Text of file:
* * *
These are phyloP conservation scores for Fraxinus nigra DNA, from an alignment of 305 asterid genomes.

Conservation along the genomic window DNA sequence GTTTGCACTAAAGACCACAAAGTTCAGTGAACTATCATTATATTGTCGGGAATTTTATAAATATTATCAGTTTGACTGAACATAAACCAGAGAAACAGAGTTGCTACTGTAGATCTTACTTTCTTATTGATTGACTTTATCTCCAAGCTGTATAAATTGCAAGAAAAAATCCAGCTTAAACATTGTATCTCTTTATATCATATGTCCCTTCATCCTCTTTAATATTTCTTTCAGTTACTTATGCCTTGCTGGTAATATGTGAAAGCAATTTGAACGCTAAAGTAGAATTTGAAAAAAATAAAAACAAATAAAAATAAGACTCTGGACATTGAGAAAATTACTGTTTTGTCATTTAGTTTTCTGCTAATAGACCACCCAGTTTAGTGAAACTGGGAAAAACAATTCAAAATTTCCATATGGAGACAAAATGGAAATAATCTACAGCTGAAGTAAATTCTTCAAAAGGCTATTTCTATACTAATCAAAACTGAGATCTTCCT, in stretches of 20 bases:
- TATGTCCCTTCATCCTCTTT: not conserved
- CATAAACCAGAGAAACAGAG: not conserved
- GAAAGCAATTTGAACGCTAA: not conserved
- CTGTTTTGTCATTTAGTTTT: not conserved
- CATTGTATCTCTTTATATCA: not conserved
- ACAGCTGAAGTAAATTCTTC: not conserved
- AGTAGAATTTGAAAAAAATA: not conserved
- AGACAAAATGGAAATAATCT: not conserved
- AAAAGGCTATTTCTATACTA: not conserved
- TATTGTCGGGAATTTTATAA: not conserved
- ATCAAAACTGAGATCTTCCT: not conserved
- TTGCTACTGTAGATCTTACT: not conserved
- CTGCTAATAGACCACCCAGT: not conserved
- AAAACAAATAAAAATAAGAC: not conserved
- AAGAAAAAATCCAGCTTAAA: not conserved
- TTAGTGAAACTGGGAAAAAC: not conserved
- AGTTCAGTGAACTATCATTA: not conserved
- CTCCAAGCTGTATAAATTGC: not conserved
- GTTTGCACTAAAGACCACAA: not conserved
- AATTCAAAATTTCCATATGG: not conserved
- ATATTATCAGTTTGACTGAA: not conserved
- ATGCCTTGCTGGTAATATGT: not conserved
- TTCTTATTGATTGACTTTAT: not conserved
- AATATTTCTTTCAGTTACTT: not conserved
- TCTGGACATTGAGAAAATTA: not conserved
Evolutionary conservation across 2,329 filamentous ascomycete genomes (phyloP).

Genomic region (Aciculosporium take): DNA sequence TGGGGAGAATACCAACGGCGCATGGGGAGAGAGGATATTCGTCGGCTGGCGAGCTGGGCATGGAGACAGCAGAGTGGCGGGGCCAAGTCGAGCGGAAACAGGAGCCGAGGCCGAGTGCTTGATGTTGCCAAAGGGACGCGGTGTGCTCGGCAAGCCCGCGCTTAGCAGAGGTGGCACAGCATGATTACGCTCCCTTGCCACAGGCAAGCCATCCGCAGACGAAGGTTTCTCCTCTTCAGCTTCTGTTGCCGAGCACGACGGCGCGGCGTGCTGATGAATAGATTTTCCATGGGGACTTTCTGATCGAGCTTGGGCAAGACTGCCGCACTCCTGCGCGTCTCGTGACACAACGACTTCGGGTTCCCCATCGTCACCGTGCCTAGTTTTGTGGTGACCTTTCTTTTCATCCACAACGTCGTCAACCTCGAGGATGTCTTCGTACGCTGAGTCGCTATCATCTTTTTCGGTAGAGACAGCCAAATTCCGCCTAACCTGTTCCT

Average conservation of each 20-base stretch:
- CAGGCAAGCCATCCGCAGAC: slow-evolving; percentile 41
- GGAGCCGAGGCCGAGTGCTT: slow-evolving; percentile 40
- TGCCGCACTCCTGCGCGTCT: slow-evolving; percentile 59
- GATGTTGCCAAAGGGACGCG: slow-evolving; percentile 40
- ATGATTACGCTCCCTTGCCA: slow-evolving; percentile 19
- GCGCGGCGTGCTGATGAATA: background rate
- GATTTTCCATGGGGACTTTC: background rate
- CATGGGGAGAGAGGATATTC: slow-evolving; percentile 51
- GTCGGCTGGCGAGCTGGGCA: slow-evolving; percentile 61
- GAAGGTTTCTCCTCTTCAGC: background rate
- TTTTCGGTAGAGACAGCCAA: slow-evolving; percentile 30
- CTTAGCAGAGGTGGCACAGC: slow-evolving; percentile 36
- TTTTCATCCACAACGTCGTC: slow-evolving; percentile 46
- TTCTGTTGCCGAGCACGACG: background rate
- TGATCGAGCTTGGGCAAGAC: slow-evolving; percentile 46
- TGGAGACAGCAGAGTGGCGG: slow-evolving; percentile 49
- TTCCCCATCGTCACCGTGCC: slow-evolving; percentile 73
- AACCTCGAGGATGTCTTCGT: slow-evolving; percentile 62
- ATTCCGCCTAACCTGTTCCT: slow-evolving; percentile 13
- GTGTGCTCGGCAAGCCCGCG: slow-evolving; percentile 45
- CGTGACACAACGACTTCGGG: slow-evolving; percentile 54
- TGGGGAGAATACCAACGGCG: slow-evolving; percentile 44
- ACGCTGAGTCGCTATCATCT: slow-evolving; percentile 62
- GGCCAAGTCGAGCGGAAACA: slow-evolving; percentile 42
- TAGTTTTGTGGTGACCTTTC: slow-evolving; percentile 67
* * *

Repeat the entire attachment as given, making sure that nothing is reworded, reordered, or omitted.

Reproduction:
These are phyloP conservation scores for Fraxinus nigra DNA, from an alignment of 305 asterid genomes.

Conservation along the genomic window DNA sequence GTTTGCACTAAAGACCACAAAGTTCAGTGAACTATCATTATATTGTCGGGAATTTTATAAATATTATCAGTTTGACTGAACATAAACCAGAGAAACAGAGTTGCTACTGTAGATCTTACTTTCTTATTGATTGACTTTATCTCCAAGCTGTATAAATTGCAAGAAAAAATCCAGCTTAAACATTGTATCTCTTTATATCATATGTCCCTTCATCCTCTTTAATATTTCTTTCAGTTACTTATGCCTTGCTGGTAATATGTGAAAGCAATTTGAACGCTAAAGTAGAATTTGAAAAAAATAAAAACAAATAAAAATAAGACTCTGGACATTGAGAAAATTACTGTTTTGTCATTTAGTTTTCTGCTAATAGACCACCCAGTTTAGTGAAACTGGGAAAAACAATTCAAAATTTCCATATGGAGACAAAATGGAAATAATCTACAGCTGAAGTAAATTCTTCAAAAGGCTATTTCTATACTAATCAAAACTGAGATCTTCCT, in stretches of 20 bases:
- TATGTCCCTTCATCCTCTTT: not conserved
- CATAAACCAGAGAAACAGAG: not conserved
- GAAAGCAATTTGAACGCTAA: not conserved
- CTGTTTTGTCATTTAGTTTT: not conserved
- CATTGTATCTCTTTATATCA: not conserved
- ACAGCTGAAGTAAATTCTTC: not conserved
- AGTAGAATTTGAAAAAAATA: not conserved
- AGACAAAATGGAAATAATCT: not conserved
- AAAAGGCTATTTCTATACTA: not conserved
- TATTGTCGGGAATTTTATAA: not conserved
- ATCAAAACTGAGATCTTCCT: not conserved
- TTGCTACTGTAGATCTTACT: not conserved
- CTGCTAATAGACCACCCAGT: not conserved
- AAAACAAATAAAAATAAGAC: not conserved
- AAGAAAAAATCCAGCTTAAA: not conserved
- TTAGTGAAACTGGGAAAAAC: not conserved
- AGTTCAGTGAACTATCATTA: not conserved
- CTCCAAGCTGTATAAATTGC: not conserved
- GTTTGCACTAAAGACCACAA: not conserved
- AATTCAAAATTTCCATATGG: not conserved
- ATATTATCAGTTTGACTGAA: not conserved
- ATGCCTTGCTGGTAATATGT: not conserved
- TTCTTATTGATTGACTTTAT: not conserved
- AATATTTCTTTCAGTTACTT: not conserved
- TCTGGACATTGAGAAAATTA: not conserved
Evolutionary conservation across 2,329 filamentous ascomycete genomes (phyloP).

Genomic region (Aciculosporium take): DNA sequence TGGGGAGAATACCAACGGCGCATGGGGAGAGAGGATATTCGTCGGCTGGCGAGCTGGGCATGGAGACAGCAGAGTGGCGGGGCCAAGTCGAGCGGAAACAGGAGCCGAGGCCGAGTGCTTGATGTTGCCAAAGGGACGCGGTGTGCTCGGCAAGCCCGCGCTTAGCAGAGGTGGCACAGCATGATTACGCTCCCTTGCCACAGGCAAGCCATCCGCAGACGAAGGTTTCTCCTCTTCAGCTTCTGTTGCCGAGCACGACGGCGCGGCGTGCTGATGAATAGATTTTCCATGGGGACTTTCTGATCGAGCTTGGGCAAGACTGCCGCACTCCTGCGCGTCTCGTGACACAACGACTTCGGGTTCCCCATCGTCACCGTGCCTAGTTTTGTGGTGACCTTTCTTTTCATCCACAACGTCGTCAACCTCGAGGATGTCTTCGTACGCTGAGTCGCTATCATCTTTTTCGGTAGAGACAGCCAAATTCCGCCTAACCTGTTCCT

Average conservation of each 20-base stretch:
- CAGGCAAGCCATCCGCAGAC: slow-evolving; percentile 41
- GGAGCCGAGGCCGAGTGCTT: slow-evolving; percentile 40
- TGCCGCACTCCTGCGCGTCT: slow-evolving; percentile 59
- GATGTTGCCAAAGGGACGCG: slow-evolving; percentile 40
- ATGATTACGCTCCCTTGCCA: slow-evolving; percentile 19
- GCGCGGCGTGCTGATGAATA: background rate
- GATTTTCCATGGGGACTTTC: background rate
- CATGGGGAGAGAGGATATTC: slow-evolving; percentile 51
- GTCGGCTGGCGAGCTGGGCA: slow-evolving; percentile 61
- GAAGGTTTCTCCTCTTCAGC: background rate
- TTTTCGGTAGAGACAGCCAA: slow-evolving; percentile 30
- CTTAGCAGAGGTGGCACAGC: slow-evolving; percentile 36
- TTTTCATCCACAACGTCGTC: slow-evolving; percentile 46
- TTCTGTTGCCGAGCACGACG: background rate
- TGATCGAGCTTGGGCAAGAC: slow-evolving; percentile 46
- TGGAGACAGCAGAGTGGCGG: slow-evolving; percentile 49
- TTCCCCATCGTCACCGTGCC: slow-evolving; percentile 73
- AACCTCGAGGATGTCTTCGT: slow-evolving; percentile 62
- ATTCCGCCTAACCTGTTCCT: slow-evolving; percentile 13
- GTGTGCTCGGCAAGCCCGCG: slow-evolving; percentile 45
- CGTGACACAACGACTTCGGG: slow-evolving; percentile 54
- TGGGGAGAATACCAACGGCG: slow-evolving; percentile 44
- ACGCTGAGTCGCTATCATCT: slow-evolving; percentile 62
- GGCCAAGTCGAGCGGAAACA: slow-evolving; percentile 42
- TAGTTTTGTGGTGACCTTTC: slow-evolving; percentile 67